"'The Empire State Building will dominate the Manhattan skyline,' all New Yorkers realize in 1930 as construction proceeds, but then, too, 'nothing gets built in Gotham without a kickback.' Thus is the basic premise of this, to borrow construction language, riveting novel evoking in authentic detail the underside of New York City politics during the era of Mayor Jimmy Walker. Kelly's story is basically the tale of a love triangle between Johnny Farrell, an important aide to the mayor; Johnny's artist girlfriend, Grace Masterson; and construction worker and part-time boxer Michael Briody. Each of these characters represents, without the flatness of type, a significant element of the fabric of New York City as the Empire State Building rises ethereally above the street-level realities of hard economic times and how big-city government works. Kelly successfully melds actual historical figures and fictional ones, but in the end, it is New York City itself that emerges as the central character here: a place that makes people the way they are."—Brad Hooper, Booklist
"'The biggest building in the world calls for the biggest payoff'—so declares Johnny Farrell, fixer to New York City mayor Jimmy Walker. It's 1930, and ground has just been broken for the Empire State Building. Enter Farrell's beautiful mistress, Grace, an artist sketching the building's construction, and riveter Michael Briody, who moonlights for mob boss Tommy Touhey and runs guns for the IRA. They fall passionately in love and struggle with being stuck in the glue of corruption. 'Everybody is out for themselves. Why not us?' argues Grace. Kelly unravels a thrilling tale of crooked pols, tough-guy cons, sadistic cops, and priapic judges. His use of actual historical figures (Walker, Al Smith, and FDR) draws the inevitable comparison with E.L. Doctorow's Ragtime, but Kelly owes as much to great crime novelists like Dashiell Hammett, Raymond Chandler, and Michael Connolly. This is a superior action novel and a great love story that will appeal to a wide audience."—Library Journal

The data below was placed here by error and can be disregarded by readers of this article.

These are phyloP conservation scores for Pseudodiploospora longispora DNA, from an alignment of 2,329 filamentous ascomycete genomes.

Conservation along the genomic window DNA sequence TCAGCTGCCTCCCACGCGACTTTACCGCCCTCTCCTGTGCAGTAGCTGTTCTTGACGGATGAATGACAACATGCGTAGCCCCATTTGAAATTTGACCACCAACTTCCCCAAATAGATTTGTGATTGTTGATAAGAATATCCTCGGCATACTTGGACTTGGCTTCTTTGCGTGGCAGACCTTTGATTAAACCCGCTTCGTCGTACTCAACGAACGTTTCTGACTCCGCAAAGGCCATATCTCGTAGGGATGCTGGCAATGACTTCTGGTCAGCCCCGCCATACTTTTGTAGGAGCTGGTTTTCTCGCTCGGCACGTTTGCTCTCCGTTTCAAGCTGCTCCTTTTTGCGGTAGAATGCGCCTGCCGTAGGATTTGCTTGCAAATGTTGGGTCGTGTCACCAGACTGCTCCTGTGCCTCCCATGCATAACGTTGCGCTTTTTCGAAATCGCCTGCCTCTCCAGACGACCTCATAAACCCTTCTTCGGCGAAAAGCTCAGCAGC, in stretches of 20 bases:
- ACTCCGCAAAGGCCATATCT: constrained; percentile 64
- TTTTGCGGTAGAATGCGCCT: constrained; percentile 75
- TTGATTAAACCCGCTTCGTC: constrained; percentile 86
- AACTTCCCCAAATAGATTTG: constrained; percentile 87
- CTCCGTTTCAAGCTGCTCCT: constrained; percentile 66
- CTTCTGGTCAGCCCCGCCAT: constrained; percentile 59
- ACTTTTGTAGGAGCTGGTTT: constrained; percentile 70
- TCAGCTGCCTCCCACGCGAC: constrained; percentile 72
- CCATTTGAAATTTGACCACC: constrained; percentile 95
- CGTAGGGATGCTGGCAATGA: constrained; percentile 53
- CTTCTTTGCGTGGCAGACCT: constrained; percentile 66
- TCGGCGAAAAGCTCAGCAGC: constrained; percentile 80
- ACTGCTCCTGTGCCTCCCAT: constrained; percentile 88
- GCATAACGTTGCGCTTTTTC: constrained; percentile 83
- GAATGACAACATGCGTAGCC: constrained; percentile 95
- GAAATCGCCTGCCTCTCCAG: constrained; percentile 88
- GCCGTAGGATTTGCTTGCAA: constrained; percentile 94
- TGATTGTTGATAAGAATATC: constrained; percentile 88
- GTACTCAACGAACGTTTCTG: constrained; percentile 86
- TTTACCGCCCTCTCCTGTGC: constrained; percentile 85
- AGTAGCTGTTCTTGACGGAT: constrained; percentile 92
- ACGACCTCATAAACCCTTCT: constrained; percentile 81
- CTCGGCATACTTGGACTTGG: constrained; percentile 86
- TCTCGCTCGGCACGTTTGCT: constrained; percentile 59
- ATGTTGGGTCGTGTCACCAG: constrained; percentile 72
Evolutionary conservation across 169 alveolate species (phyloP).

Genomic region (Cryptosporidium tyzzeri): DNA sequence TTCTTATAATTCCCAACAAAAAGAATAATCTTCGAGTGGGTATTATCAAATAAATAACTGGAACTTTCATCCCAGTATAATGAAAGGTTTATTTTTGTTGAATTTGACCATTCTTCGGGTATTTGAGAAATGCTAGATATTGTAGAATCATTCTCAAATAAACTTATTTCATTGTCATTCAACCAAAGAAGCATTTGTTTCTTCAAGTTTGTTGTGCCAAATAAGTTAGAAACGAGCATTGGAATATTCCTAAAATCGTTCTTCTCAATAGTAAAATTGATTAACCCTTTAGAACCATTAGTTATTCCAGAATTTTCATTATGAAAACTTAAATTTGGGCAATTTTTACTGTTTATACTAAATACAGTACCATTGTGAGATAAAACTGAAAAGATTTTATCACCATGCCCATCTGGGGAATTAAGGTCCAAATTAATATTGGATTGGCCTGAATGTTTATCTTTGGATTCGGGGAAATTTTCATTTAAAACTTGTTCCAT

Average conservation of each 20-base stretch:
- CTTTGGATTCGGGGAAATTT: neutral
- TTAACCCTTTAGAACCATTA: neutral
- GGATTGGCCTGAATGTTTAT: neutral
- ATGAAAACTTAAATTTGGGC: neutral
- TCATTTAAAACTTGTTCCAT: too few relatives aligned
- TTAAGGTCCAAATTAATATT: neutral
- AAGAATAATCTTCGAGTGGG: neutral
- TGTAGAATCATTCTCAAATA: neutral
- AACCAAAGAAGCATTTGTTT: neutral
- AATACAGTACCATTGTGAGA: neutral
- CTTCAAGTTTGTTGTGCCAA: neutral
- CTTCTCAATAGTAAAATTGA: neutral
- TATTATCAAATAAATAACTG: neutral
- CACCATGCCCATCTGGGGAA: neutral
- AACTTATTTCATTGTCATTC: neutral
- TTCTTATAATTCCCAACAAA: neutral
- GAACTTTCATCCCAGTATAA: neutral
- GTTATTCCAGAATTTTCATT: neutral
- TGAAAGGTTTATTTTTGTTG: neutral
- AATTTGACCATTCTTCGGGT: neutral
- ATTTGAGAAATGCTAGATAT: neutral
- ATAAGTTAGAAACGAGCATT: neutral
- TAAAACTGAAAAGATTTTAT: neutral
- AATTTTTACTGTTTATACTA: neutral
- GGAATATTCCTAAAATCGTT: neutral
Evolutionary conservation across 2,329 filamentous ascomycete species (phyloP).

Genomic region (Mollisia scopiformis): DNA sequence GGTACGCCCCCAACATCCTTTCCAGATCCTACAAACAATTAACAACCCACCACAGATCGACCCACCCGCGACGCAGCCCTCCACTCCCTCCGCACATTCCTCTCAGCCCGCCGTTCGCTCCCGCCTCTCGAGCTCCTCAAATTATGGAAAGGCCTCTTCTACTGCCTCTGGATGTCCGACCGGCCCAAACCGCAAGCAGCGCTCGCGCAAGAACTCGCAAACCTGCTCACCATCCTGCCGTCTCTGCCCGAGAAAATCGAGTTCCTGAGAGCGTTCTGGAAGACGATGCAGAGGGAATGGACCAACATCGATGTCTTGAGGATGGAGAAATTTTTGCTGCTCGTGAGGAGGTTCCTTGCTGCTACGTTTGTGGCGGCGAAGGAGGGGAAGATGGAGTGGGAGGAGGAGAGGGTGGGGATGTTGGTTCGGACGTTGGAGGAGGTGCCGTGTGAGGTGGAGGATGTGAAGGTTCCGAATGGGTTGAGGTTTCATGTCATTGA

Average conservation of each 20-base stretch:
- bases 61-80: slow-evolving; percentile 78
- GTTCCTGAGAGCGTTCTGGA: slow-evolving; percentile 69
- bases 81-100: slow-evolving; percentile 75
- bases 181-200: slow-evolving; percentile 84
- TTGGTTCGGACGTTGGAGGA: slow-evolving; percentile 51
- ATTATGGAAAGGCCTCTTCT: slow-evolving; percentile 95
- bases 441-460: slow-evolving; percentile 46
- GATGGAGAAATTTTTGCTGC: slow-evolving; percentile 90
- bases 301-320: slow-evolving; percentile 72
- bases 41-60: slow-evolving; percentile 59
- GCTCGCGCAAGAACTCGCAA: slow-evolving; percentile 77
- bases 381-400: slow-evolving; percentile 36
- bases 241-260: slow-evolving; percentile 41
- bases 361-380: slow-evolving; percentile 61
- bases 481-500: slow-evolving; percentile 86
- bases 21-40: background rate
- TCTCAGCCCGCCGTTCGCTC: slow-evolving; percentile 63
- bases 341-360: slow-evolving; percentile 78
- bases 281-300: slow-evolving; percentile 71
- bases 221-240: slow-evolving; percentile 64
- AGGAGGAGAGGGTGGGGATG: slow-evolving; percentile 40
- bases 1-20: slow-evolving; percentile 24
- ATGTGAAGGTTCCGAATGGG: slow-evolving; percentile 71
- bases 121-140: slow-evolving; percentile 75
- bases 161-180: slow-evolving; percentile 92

"Construction was started on the Empire State Building on St. Patrick's Day, March 17, 1930. It was just as the Depression was beginning to squeeze America in its death grip and every job was sacred. Kelly, who created first-rate working-class heroes in Payback and The Rackets, takes a fascinating look at how New York City was run at the end of the Jazz Age—by bribe, kickback and political machination. The characters are tough and vengeful: Michael Briody, steelworker, WWI vet, IRA gunman; Johnny Farrell, a 'narrowback' lawyer who functions as the mayor's bagman; Grace Masterson, a beautiful painter who lives on a houseboat on the East River, holds dark secrets and counts both Briody and Farrell as lovers; and Egan, the governor's dour henchman. Historical figures of the time round out the cast: FDR, the governor of New York, making sure that nothing will hinder him on the way to the White House; Mayor James J. (Jimmy) Walker, a dapper rogue and master practitioner of 'honest graft'; Judge Joseph Force Crater, stooge of Tammany, destined to be eclipsed in a legendary way; and Al Smith, the 'Happy Warrior,' a political has-been now in charge of the construction of the world's tallest building. Kelly weaves a fascinating tale that captures the cadences and decadence of art deco New York, where desperate working-class have-nots and powerful elite swells collide violently in a nation on the brink of great change."—Publishers Weekly (starred review)